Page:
Ha Chong-Hyun (b. 1935) is one of the central figures in the Dansaekhwa movement, along with Lee Ufan (b. 1936), Park Seo-Bo (B. 1931), and Yun Hyong-keun (1928–2007). The term, which means “monochromatic painting,” is applied to a group of abstract painters who emerged in Korea in the early 1970s, around the time that Park Chung-hee, the third president of South Korea, declared martial law in 1972, virtually ensuring his lifelong dictatorship. His repression of political rivals and denial of personal freedoms only started to end with his assassination in 1979 by Kim Jae Kyu, his lifelong friend and trusted member of his small inner circle.
For this generation, which had already lived through World War II, Korea’s struggle with Japan for independence, the Korean War, and the division of the country into separate entities, Park’s repressive regime seemed like the ultimate betrayal. Whether the artists responded to it directly or implicitly, their work was haunted by this history of brutal repression. However, by moving beyond Art Informel and Abstract Expressionism into something unique to their historical, cultural, and personal circumstances, while not being limited by them, these artists cleared a wide and particular space for Korean art within the international art world.
Ha’s relationship with postwar movements, such as Op Art and Process art, as well as his use of different mediums and loaded materials, such as burlap and barbed wire, is one of the high points in Korean art. In all of his explorations, which began in the mid-1960s, before he was associated with Dansaekhwa, it is clear that he never lost sight of Korea’s cultural identity and history.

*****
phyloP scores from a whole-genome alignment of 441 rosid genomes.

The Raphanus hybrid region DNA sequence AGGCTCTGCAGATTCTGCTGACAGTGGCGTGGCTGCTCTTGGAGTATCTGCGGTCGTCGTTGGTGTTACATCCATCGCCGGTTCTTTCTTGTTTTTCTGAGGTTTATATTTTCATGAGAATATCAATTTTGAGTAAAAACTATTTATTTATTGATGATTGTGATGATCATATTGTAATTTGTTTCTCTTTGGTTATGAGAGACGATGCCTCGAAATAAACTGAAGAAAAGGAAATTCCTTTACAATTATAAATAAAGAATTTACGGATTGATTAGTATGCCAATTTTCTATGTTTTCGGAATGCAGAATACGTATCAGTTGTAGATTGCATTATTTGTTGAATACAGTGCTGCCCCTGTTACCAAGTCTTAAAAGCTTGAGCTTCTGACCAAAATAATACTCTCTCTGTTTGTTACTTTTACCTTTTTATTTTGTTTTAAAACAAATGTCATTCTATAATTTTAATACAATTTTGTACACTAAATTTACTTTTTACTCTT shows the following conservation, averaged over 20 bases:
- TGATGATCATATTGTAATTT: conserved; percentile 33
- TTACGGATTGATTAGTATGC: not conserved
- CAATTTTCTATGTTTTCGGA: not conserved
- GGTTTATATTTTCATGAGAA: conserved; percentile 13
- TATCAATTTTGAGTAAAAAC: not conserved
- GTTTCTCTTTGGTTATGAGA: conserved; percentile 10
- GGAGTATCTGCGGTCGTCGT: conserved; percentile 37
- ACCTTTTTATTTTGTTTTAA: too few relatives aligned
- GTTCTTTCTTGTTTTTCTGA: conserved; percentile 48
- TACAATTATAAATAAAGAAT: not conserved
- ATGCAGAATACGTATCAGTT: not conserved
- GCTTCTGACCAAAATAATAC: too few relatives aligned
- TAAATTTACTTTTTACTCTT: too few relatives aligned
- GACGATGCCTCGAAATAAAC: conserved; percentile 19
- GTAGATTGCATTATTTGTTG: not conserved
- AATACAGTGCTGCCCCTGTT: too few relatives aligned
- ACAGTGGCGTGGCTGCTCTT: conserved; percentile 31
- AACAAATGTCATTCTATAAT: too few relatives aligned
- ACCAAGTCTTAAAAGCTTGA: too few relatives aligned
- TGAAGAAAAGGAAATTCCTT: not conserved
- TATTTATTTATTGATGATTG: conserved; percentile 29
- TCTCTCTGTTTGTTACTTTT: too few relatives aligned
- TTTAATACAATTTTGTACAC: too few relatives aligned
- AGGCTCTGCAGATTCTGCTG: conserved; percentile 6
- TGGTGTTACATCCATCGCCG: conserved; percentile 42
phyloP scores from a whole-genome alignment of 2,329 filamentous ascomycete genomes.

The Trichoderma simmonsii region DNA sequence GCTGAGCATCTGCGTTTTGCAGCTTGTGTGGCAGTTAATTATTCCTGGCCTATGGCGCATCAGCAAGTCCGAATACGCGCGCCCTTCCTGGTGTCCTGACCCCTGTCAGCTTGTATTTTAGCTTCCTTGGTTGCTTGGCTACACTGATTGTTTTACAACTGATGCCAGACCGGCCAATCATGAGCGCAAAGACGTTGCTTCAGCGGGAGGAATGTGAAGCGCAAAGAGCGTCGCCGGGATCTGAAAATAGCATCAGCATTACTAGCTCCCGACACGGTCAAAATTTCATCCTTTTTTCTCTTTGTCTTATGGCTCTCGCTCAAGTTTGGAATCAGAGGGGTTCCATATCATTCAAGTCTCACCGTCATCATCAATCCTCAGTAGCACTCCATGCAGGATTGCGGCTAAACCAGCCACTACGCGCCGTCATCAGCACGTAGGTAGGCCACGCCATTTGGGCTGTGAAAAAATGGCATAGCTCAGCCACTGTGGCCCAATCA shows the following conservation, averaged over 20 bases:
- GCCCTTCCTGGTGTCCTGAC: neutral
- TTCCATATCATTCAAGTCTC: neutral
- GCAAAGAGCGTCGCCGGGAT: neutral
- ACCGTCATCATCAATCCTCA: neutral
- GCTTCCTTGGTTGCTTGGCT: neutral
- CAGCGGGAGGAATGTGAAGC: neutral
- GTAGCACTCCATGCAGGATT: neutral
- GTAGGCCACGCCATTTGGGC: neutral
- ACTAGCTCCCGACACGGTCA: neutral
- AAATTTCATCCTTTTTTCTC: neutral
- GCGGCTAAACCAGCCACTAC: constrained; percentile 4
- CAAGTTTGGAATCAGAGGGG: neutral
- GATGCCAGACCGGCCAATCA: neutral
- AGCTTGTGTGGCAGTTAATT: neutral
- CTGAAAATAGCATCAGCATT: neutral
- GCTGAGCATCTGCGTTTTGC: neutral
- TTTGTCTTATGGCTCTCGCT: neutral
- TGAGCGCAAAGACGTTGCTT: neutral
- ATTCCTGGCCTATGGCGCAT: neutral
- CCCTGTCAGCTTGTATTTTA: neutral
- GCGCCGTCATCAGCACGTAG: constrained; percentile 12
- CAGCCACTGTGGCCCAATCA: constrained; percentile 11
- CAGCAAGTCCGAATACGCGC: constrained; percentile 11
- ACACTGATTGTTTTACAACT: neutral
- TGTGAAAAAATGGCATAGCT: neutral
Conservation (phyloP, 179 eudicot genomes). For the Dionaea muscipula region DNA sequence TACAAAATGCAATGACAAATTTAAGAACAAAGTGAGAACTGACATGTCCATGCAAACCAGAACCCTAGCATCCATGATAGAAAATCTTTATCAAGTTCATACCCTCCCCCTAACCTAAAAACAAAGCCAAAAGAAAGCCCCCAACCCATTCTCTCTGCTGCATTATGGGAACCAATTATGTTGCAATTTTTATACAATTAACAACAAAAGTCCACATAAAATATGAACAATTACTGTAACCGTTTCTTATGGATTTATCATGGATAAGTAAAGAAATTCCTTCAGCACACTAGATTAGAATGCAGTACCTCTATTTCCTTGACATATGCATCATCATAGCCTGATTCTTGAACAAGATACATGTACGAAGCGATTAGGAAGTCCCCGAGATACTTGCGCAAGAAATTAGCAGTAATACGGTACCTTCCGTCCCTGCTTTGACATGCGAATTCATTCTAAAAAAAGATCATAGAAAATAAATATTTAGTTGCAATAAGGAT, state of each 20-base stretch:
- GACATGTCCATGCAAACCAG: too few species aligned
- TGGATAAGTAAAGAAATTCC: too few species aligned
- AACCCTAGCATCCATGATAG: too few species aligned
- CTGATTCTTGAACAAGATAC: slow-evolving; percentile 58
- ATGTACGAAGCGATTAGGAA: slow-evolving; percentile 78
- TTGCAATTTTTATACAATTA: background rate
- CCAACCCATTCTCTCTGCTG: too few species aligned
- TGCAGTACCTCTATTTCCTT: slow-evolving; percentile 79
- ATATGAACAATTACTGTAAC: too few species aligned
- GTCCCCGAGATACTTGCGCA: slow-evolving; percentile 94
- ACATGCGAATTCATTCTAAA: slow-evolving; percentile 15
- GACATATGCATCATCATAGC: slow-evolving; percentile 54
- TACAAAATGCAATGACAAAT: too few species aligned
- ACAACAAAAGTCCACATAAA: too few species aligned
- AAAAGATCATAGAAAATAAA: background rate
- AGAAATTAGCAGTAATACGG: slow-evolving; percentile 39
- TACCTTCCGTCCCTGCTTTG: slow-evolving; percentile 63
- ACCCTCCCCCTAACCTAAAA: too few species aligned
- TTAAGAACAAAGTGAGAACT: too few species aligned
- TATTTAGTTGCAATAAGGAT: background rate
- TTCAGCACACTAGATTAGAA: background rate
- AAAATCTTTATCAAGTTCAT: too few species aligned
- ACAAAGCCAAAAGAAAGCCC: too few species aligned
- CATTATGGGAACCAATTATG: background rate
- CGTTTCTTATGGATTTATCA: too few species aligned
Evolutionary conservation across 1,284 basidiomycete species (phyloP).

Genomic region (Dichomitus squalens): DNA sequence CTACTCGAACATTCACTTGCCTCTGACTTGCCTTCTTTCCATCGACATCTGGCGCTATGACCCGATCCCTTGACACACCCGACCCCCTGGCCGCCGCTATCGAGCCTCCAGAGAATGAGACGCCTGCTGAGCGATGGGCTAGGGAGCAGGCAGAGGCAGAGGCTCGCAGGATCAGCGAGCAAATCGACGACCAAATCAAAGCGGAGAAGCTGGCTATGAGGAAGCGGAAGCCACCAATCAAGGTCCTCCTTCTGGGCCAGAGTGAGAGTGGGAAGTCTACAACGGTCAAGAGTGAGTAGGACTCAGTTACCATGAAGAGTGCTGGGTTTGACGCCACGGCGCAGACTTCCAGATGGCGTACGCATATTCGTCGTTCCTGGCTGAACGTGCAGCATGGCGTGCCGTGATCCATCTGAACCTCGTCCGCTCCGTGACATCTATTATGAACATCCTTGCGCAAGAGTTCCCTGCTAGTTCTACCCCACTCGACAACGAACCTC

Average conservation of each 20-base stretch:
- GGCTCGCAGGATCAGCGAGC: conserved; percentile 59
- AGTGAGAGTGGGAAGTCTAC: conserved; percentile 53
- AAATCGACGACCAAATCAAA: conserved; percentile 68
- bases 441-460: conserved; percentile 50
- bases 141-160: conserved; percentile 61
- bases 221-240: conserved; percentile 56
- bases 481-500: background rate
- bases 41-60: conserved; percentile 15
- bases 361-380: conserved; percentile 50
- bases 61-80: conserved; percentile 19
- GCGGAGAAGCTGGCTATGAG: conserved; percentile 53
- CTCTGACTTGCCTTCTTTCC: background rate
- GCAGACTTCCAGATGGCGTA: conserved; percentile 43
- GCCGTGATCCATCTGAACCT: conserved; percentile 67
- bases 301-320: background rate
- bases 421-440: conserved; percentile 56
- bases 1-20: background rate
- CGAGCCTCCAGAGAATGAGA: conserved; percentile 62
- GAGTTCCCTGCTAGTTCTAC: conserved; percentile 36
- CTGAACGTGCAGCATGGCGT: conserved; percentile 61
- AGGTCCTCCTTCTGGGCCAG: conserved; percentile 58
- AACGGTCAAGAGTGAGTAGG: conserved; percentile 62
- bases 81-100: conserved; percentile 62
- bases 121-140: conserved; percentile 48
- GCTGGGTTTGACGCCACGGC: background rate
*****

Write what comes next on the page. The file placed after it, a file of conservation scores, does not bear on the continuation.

Ha’s exploration of the structural components of a painting, as both surface and object, parallels Robert Ryman’s inquiry into painting’s open-ended possibilities. The difference is that Ha’s investigations are beset with memories while Ryman’s are not. This dissimilarity is something viewers should keep in mind when looking at Ha’s work, particularly the 12 abstract paintings in the exhibition Return to Color: Ha Chong-Hyun at Tina Kim Gallery (May 8–June 30, 2021).
The paintings are from two different periods; two were done in 2011 while the rest are dated 2020 or ’21. It is clear from the recent works that age has not slowed Ha down and that he continues to make physically intense, visually compelling works that invite close scrutiny.
In the gallery press release, Ha states:
An artist should constantly grapple with color. And I thought I would be able to finally complete the puzzle of my art when I fill in the missing color.
Although Ha used color before he was affiliated with the Dansaekhwa painters, he gained wider recognition for his juxtaposition of white paint with a rough-surfaced, loose-weaved hemp cloth. His statement suggests that he is circling back while acknowledging that time is pulling him forward.